New York, Wednesday, January 15,
kill in U.S., allied nations
By Richard Sale
UPI Intelligence Correspondent
From the Washington
Politics & Policy Desk
ISRAEL is embarking upon a
more aggressive approach to the war on terror
that will include staging targeted killings in
the United States and other friendly countries,
former Israeli intelligence officials told
United Press International.
Israeli Prime Minister Ariel Sharon
has forbidden the practice until now, these
sources said, speaking on condition of
The Israeli statements were confirmed by more
than a half dozen U.S. foreign policy and
intelligence officials in interviews with
With the appointment of Meir Dagan,
the new director Israel's Mossad
secret intelligence service, Sharon is also
preparing "a huge budget" increase for the spy
agency as part of "a tougher stance in fighting
global jihad (or holy war)," one Israeli
Since Sharon became
Israeli prime minister, Tel Aviv has mainly
limited its practice of targeted killings to
the West Bank and Gaza because "no one wanted
such operations on their territory," a former
Israeli intelligence official said.
Another former Israeli government official
said that under Sharon, "diplomatic constraints
have prevented the Mossad from carrying out
'preventive operations' (targeted killings) on
the soil of friendly countries until now."
He said Sharon is "reversing that policy,
even if it risks complications to Israel's
A former Israeli military intelligence source
agreed: "What Sharon wants is a much more
extensive and tough approach to global
terrorism, and this includes greater operational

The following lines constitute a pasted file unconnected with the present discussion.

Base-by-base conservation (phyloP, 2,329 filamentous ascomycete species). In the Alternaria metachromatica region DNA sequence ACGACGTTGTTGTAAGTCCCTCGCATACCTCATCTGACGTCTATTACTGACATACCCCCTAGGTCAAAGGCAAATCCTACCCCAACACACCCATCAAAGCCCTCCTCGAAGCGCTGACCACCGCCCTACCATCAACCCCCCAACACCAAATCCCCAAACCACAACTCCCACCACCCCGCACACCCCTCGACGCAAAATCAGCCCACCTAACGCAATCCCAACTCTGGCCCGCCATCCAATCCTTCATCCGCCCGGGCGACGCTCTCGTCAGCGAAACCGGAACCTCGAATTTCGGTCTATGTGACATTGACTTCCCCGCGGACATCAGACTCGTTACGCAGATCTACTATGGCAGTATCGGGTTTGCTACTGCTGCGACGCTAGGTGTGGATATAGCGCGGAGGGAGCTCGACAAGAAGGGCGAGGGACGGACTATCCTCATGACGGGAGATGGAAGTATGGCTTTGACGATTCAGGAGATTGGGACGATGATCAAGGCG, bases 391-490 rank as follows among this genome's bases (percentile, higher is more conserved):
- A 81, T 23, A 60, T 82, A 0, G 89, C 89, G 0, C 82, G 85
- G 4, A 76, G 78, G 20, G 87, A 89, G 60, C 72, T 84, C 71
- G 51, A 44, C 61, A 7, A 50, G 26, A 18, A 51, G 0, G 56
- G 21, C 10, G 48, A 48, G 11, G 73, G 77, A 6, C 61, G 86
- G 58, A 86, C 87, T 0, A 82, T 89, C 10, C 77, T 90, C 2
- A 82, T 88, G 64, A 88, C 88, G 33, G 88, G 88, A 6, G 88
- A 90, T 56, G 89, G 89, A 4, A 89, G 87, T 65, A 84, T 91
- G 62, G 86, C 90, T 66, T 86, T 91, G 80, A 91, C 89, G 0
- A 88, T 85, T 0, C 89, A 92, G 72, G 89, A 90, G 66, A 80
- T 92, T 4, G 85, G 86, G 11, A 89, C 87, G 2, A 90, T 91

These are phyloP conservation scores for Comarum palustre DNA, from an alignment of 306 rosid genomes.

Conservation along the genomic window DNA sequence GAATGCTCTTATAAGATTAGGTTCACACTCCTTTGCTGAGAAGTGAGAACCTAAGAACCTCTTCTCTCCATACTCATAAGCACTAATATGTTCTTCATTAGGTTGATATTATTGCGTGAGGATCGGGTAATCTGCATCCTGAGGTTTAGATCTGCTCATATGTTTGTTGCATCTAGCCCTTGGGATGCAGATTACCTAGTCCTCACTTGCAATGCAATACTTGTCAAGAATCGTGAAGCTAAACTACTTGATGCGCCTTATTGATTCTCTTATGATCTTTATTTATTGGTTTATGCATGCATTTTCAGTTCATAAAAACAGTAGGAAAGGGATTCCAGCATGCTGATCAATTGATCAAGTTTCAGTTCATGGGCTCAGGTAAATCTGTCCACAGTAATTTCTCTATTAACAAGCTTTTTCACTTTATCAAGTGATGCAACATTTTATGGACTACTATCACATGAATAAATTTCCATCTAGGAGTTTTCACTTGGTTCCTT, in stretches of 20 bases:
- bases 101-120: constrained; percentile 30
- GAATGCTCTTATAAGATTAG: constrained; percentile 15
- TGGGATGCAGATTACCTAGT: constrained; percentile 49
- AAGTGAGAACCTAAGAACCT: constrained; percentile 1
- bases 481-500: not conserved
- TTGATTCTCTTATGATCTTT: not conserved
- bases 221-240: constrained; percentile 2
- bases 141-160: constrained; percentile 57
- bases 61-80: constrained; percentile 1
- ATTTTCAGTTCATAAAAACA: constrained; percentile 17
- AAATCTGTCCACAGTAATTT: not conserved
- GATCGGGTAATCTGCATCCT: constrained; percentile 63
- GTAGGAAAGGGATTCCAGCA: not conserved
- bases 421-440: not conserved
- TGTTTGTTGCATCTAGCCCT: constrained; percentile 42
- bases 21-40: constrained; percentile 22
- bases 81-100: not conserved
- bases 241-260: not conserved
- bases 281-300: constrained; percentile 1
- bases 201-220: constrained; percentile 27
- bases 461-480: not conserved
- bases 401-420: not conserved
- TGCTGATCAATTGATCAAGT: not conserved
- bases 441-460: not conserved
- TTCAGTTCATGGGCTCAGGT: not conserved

Does this mean assassinations on the soil of
"It does," he said.
"Mossad is definitely being beefed up," a
U.S. government official said of the Israeli
agency's budget increase. He declined to comment
on the Tel Aviv's geographic expansion of
spokesman also declined to comment, saying:
"This is a policy matter. We only enforce
A congressional staff member with deep
knowledge of intelligence matters said, "I don't
know on what basis we would be able to protest
Israel's actions." He referred to the recent
killing of Qaed Salim Sinan al Harethi, a
top al Qaida leader, in Yemen by a remotely
controlled CIA drone.
"That was done on the soil of a friendly
ally," the staffer said.
But the complications posed by Israel's new
policy are real.
"Israel does not have a good record at doing
this sort of thing," said former CIA
counter-terrorism official Larry
He cited the 1997 fiasco where two Mossad
agents were captured after they tried to
assassinate Khaled Mashaal, a Hamas
political leader, by injecting him with
According to Johnson, the attempt, made in
Amman, Jordan, caused a political crisis in
Israeli-Jordan relations. In addition, because
the Israeli agents carried Canadian passports,
Canada withdrew its ambassador in protest, he
said. Jordan is one of two Arab nations to
recognize Israel. The other is Egypt.
the time, Israeli Prime Minister Binyamin
Netanyahu said, "I have no intention of
stopping the activities of this government
against terror," according to a CNN report.
Former CIA officials say Israel was forced to
free jailed Hamas founder Sheikh Ahmad
Yassin and 70 other Jordanian and
Palestinian prisoner being held in Israeli jails
to secure the release of the two would-be Mossad
Phil Stoddard, former director of the
Middle East Institute, cited a botched plot to